È un piacere incontrare Ezio Riva, architetto con un côte fashion coltivato in importanti lavori per brand del lusso e una grande maestria nel realizzare progetti di cura sartoriale traslati anche in ambito residenziale. Come questo, realizzato a Milano per una famiglia cinese che ha un legame di lavoro e di vita ancora forte con l’Estremo Oriente, in particolare con Shanghai. Si tratta di un palazzetto fine Ottocento nato come villa unifamiliare, situato appena all’esterno delle Mura Spagnole. “I committenti vi hanno individuato il contenitore ideale per accogliere la loro sofisticata collezione di arredi, pezzi d’arte e accessori antichi, manufatti che hanno un filo diretto con radici e passioni, insieme a un design made in Italy di eccelsa manifattura”, racconta l’architetto Riva. “È un’architettura di stile eclettico/liberty, fatta di mattoni a vista, cementi decorativi, logge e torrette, heritage del piano Beruto (1884-1889), che aveva tracciato il progetto di ampliamento di Milano e, in prossimità della Piazza d’Armi, aveva definito una zona di salvaguardia anche nell’ornato delle aree giunte pressoché intonse fino ai nostri tempi”.
“The architecture is in eclectic/Liberty style, with exposed brick, concrete decorations, loggias and turrets, a legacy of the Beruto Plan (1884-89), which outlined the project of expansion of Milan, and near the Piazza d’Armi had defined a zone to be protected, also in terms of the styling of the areas, which has remained nearly intact down to the present.” The privilege of interpreting and connecting these different spirits, exploring the spatial complexity of an encoded type, has translated into its breakdown with an expressionistic accentuation of forms and volumes oriented towards configuration of modern livability with an international tone, not above requirements of image and hospitality.
“In substance, I tried to bring the layout of the spaces as close as possible to its original condition, which a project from the mid-1980s had altered, even in the arrangement of the slabs and the vertical organization. In particular, I repositioned the internal staircase, putting it back where it was, while rethinking the finishes and functions of the rooms. On the outside, which was well conserved, the project addressed only the facades, replacing the windows that had been applied to the loggias and the top of the turret.”
New iron casements, reduced in their cross-section to vanish behind the Liberty columns, now frame the perspective from these spaces towards the city, recreating the appearance of the original openings. In the interiors, the point of balance and transition was reached by combining and opening the rooms, for an uninterrupted perception of spatial fluidity, maintaining certain vertical elements of structural necessity with still visible signs of the original layout. This can be seen above all in the living area on the ground floor, redesigned as an ample single space, stylistically consistent in the pathways of the various islands and formal or informal zones, gravitating around the helical staircase connecting the five levels of the house. This has become the forceful feature of the narrative, a rugged sculptural object of striking impact: the vertical structure and parapets in Cor-ten, the iroko wood steps, forming a sort of ‘runner’ in apparent continuity with the dark wood floors, some of which already existed, reinstalled with aligned joints on the various levels.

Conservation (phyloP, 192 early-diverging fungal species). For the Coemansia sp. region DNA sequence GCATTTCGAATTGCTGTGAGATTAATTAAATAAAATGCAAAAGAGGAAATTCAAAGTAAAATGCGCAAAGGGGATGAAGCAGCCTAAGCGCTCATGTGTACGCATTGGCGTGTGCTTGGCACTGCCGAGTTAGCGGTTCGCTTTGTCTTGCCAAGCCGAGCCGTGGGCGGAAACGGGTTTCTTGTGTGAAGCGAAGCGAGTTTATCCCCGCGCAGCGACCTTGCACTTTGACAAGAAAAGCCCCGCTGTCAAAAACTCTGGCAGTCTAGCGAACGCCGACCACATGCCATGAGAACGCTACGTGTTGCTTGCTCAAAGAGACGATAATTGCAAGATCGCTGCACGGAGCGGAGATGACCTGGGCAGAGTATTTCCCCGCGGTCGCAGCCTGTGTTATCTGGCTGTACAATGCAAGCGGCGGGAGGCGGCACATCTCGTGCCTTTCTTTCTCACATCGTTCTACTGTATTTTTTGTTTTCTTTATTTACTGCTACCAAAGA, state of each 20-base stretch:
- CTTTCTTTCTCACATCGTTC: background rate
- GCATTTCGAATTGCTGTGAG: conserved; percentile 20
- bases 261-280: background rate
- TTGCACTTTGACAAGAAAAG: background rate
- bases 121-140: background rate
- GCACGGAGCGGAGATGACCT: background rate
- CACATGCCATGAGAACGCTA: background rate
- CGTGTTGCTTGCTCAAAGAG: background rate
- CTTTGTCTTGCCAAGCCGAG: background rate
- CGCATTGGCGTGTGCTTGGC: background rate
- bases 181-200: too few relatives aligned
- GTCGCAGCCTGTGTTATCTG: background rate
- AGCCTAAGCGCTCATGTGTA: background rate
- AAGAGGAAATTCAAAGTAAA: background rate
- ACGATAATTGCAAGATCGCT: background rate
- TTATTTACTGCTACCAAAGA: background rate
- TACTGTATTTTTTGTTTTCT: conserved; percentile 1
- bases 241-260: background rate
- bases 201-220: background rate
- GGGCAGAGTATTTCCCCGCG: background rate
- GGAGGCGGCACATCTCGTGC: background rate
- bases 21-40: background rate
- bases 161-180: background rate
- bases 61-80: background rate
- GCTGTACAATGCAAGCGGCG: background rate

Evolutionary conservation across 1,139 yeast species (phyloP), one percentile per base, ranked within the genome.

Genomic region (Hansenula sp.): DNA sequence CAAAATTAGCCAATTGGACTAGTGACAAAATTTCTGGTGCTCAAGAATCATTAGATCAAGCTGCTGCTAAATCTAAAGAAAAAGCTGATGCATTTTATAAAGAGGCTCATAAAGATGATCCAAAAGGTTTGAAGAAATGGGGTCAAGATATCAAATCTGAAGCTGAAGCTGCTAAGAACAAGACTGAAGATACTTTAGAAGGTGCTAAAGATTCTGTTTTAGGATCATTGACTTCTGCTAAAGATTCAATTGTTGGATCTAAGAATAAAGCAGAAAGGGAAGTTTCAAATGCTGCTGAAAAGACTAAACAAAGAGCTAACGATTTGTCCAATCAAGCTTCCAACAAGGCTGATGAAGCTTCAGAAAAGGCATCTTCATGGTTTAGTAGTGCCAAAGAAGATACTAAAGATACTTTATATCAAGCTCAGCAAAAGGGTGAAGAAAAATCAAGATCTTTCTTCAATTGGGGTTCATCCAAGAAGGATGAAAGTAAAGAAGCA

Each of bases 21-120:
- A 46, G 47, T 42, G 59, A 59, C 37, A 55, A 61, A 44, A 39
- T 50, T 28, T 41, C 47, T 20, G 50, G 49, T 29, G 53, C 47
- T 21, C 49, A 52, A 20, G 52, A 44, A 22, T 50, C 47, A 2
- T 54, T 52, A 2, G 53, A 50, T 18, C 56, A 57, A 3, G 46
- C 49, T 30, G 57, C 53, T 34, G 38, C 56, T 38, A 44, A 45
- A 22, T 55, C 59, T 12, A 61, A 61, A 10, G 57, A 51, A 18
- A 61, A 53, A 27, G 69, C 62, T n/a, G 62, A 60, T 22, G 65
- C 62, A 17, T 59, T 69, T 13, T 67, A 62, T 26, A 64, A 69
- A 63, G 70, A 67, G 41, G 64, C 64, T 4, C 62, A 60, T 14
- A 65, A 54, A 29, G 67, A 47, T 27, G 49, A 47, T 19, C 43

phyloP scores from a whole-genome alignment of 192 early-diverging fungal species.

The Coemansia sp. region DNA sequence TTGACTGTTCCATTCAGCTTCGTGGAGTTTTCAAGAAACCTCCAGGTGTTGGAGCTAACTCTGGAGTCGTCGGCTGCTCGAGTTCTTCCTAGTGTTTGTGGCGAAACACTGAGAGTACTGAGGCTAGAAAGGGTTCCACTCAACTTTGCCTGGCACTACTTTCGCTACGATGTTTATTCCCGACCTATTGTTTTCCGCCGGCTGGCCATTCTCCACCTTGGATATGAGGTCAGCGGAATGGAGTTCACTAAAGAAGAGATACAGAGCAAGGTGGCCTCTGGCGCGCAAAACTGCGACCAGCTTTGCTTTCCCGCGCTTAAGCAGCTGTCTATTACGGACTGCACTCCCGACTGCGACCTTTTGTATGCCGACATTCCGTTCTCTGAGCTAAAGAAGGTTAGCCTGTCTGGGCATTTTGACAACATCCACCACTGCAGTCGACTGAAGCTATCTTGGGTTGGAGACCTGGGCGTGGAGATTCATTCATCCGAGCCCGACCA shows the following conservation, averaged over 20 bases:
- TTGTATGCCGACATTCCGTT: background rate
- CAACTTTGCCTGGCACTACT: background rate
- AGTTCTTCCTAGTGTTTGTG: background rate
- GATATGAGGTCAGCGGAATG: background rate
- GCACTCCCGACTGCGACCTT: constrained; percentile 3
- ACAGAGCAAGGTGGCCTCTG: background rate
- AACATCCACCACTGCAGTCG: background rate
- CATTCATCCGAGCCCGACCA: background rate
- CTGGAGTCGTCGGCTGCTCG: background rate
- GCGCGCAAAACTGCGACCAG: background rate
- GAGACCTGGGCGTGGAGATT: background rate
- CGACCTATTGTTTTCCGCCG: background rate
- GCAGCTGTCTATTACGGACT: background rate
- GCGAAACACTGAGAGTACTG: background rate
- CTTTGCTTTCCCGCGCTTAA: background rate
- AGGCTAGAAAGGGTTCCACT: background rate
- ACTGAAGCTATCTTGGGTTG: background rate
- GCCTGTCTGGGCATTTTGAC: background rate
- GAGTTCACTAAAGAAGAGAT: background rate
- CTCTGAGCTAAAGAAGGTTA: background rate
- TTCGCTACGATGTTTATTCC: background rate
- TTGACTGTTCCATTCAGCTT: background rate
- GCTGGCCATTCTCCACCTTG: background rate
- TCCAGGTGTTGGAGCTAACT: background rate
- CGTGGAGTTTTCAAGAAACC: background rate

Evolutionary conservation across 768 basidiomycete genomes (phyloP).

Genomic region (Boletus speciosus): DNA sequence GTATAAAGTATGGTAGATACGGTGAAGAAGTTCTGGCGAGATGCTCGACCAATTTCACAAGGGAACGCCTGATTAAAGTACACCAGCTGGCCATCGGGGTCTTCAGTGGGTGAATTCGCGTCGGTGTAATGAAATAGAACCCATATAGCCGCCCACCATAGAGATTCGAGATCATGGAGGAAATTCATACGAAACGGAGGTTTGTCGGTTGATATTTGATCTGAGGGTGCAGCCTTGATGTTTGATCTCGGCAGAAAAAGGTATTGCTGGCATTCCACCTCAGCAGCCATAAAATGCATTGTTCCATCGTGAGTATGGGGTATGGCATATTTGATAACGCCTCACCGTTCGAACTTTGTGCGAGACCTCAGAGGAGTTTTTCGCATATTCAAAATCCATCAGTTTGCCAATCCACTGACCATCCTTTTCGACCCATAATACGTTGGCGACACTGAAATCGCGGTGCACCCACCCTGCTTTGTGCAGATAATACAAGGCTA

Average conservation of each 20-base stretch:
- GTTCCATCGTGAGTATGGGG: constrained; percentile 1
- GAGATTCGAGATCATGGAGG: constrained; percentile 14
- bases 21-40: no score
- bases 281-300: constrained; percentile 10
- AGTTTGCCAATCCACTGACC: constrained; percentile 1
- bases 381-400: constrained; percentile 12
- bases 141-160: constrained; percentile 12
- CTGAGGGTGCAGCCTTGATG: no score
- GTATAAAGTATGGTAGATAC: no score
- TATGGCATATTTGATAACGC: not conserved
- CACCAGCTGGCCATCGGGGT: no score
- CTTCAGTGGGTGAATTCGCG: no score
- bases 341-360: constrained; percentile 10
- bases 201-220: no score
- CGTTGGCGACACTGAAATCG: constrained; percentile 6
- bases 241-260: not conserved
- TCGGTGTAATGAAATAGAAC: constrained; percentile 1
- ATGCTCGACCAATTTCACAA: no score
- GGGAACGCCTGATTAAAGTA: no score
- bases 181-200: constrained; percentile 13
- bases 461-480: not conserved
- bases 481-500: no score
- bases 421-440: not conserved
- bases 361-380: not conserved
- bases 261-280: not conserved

“Actually, this volume takes on a catalyzing image above all in the central core, an elliptical pillar in Cor-ten with laser-cut openings that offer a view of the internal part, and the gilded sheet metal caps that contain the vertical lighting system,” Ezio Riva explains. Lighting design has played a decisive role in the reformulation of the relationships between zones in the domestic landscape, characterized by important works of art as well as oriental antiques that establish a dialogue with sophisticated furniture and accessories of modern design, with fine Italian workmanship. The lights precisely enhance the paintings, but they have also been concealed in the new suspended plaster ceilings over the main spaces, to construct soft, velvety atmospheres, with classic but contemporary moods.
Otherwise, the timbre and rhythm of the project have been entrusted to a variety of virtuous juxtapositions, with a very refined palette of materials and colors, deployed on silks and velvets, with red lacquer and bronze-finished brass, marble, wood, inlays, like a De Stijl undercurrent creatively reinterpreted. In this sense, the item that best conveys this savoir faire on a symbolic level is represented by the doors in ivory lacquered wood with inserts of brass, mirrors and frosted glass, by the same craftsman who had made them during the previous renovation in the 1980s. He was able to replicate the original model from scratch, where the doors were no longer available for salvaging and restoration; in the process, he has also produced the custom furnishings. Other threads that are picked up and reconnected in time and in the history of a place, to be respected, protected and passed on.
Architectural and interior design Ezio Riva Milano - Project team Francesco Tagliero, Marco Venegoni - Structural works Elena Formenti - Photos Filippo Bamberghi